Buffalo Commons continues to set the bar high

Monday, June 3, 2019

Any one of the four headliners at this weekend’s Buffalo Commons Festival would have been enough to carry off a successful event, but as it was, attendees were treated to a feast of history, music and storytelling, often all in one package.

Sure, if we’re honest, Nebraska may not be for everyone, but we can’t imagine anyone who would not find something intriguing in the many sites and stories relayed by Alan Bartels, assistant editor of Nebraska Life Magazine, assembled from his years at The Grand Island Independent and subsequent career roaming the state for his current gig. His presentations were warmly received by the young and young at heart at the High Plains Museum and McCook Municipal Library.

R.P. Smith secured his position as Buffalo Commons Master Storyteller with his appearances at the Bieroc, museum and Fox, offering his unique perspective on raising cattle and, gulp, sheep in the Sandhills, stirring up memories for anyone with similar experiences, and providing insight to anyone who might think a squeeze chute is a kitchen appliance.

We doubt R.P. will ever “sell his saddle,” but in case he decides to, the cowboy poetry mantle will be in good hands with Jake Riley, a millennial with both Justens firmly planted in the life of the Old West, who would only be comfortable with a “man bun” wrapped around a half-pound of ground grassfed beef.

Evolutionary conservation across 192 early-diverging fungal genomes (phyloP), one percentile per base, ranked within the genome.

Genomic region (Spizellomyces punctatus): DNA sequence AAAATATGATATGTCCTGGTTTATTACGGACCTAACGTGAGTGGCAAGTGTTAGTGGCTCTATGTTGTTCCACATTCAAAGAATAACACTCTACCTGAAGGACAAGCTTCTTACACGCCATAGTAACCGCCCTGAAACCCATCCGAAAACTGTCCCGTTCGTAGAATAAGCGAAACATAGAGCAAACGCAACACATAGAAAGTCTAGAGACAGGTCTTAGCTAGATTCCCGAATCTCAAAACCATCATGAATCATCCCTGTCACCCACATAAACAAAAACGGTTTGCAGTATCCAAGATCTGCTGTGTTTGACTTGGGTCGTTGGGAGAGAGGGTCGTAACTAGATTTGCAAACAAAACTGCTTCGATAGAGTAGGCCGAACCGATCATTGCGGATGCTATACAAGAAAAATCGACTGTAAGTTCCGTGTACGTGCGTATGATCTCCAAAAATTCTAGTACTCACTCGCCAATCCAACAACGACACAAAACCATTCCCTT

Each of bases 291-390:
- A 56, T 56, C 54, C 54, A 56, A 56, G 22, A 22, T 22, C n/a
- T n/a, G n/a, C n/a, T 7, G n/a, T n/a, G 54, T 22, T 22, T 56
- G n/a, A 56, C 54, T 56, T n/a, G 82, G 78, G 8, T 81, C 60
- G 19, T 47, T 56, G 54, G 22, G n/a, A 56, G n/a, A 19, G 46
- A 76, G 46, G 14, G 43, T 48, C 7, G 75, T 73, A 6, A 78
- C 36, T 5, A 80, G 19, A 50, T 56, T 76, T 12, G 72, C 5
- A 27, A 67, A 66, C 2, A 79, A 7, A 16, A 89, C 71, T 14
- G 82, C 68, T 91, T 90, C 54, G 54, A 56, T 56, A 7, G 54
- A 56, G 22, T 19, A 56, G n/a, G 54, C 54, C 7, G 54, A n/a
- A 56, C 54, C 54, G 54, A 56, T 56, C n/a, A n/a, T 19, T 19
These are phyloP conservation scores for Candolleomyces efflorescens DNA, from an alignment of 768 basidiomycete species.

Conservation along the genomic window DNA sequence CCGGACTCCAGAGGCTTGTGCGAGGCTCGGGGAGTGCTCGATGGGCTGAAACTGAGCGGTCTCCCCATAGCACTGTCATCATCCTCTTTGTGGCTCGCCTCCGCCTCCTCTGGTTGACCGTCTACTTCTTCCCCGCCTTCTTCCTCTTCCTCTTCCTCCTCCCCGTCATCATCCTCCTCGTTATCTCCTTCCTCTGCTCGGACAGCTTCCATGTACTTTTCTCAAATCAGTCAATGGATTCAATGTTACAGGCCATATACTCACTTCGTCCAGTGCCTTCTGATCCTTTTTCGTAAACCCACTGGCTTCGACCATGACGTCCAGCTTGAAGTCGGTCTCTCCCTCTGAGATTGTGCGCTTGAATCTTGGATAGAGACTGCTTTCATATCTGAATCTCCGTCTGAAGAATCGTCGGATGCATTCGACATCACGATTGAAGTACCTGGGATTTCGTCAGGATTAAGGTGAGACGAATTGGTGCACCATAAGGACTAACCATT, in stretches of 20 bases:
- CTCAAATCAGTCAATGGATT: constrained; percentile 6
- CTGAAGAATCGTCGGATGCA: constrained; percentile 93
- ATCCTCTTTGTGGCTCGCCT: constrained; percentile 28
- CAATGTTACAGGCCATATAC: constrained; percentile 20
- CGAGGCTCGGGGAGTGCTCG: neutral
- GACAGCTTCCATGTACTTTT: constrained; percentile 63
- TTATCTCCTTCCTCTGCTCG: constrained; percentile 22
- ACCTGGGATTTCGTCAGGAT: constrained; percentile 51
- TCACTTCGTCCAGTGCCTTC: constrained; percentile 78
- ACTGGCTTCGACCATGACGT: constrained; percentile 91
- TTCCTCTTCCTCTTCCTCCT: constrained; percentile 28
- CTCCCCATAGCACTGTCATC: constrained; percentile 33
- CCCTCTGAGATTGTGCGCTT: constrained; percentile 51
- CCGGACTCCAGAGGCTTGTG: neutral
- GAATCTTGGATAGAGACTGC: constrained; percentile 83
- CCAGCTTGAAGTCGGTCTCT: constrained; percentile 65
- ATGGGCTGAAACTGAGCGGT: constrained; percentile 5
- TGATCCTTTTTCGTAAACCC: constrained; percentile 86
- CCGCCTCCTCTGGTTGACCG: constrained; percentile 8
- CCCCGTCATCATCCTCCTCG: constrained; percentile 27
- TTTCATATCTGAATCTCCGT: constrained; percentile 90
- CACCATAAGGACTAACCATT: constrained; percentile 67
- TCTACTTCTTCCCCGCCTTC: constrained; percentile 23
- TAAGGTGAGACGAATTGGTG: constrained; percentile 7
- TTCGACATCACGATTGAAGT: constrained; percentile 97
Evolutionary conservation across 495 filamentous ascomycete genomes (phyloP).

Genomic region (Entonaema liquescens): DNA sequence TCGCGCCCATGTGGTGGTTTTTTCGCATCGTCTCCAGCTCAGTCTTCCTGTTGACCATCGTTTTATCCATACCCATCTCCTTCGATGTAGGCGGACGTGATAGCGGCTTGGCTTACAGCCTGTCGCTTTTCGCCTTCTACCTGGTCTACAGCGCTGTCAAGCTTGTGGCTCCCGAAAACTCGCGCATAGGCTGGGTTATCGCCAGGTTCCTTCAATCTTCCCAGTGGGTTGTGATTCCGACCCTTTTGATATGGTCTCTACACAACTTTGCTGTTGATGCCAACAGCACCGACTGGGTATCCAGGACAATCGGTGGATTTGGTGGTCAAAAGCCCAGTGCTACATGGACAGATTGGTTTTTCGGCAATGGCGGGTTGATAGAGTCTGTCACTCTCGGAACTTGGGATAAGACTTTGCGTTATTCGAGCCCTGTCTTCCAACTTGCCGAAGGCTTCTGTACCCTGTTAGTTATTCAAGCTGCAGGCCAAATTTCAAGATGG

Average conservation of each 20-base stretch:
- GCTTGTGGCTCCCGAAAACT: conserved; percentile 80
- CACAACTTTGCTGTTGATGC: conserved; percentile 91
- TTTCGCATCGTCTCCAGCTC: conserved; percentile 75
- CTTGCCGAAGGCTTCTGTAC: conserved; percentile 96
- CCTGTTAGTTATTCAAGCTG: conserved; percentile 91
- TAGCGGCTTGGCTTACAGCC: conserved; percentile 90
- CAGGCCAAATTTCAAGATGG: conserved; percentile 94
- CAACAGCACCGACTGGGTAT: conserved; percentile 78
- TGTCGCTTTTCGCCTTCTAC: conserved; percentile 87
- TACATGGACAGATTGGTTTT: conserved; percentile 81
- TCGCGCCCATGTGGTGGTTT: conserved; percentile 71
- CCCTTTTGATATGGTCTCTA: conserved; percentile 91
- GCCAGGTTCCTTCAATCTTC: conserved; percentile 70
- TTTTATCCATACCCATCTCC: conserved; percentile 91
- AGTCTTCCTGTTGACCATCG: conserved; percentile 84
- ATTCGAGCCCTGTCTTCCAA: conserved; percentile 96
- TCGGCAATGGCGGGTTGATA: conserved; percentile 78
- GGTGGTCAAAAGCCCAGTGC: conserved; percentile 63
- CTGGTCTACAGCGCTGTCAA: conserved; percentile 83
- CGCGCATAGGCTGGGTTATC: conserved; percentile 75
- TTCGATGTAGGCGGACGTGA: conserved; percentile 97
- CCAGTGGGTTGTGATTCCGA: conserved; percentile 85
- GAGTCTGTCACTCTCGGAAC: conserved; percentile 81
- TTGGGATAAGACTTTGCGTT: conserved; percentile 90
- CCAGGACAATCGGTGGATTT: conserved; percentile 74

The Diamond W Wranglers have performed everywhere from Europe to China to Carnegie Hall, but we doubt they were more at home anywhere than the downtown Fox Theatre, where provided heartwarming and heart-string tugging finish to the main Buffalo Commons events. A true musical story about an AWOL Navy adventure, revolving around the Apollo 11 landing, was especially timely, a few weeks before the 50th anniversary of the event.

But if you missed out on Sunday’s postscript event, you missed a great chance to gain more insight into the lives of some of the brave souls who helped create the community we call home. Volunteers paid tribute to Civil War veterans buried in Riverview Cemetery, home to the landmark statue erected in their honor.

That event, as well as the rest of the weekend’s activities benefitted from sharp focus on a theme — western music and cowboy poetry for Buffalo Commons and Civil War veterans in the cemetery.

Word is, this fall’s Heritage Days celebration might benefit from the same sharp emphasis on a theme. Stay tuned ...

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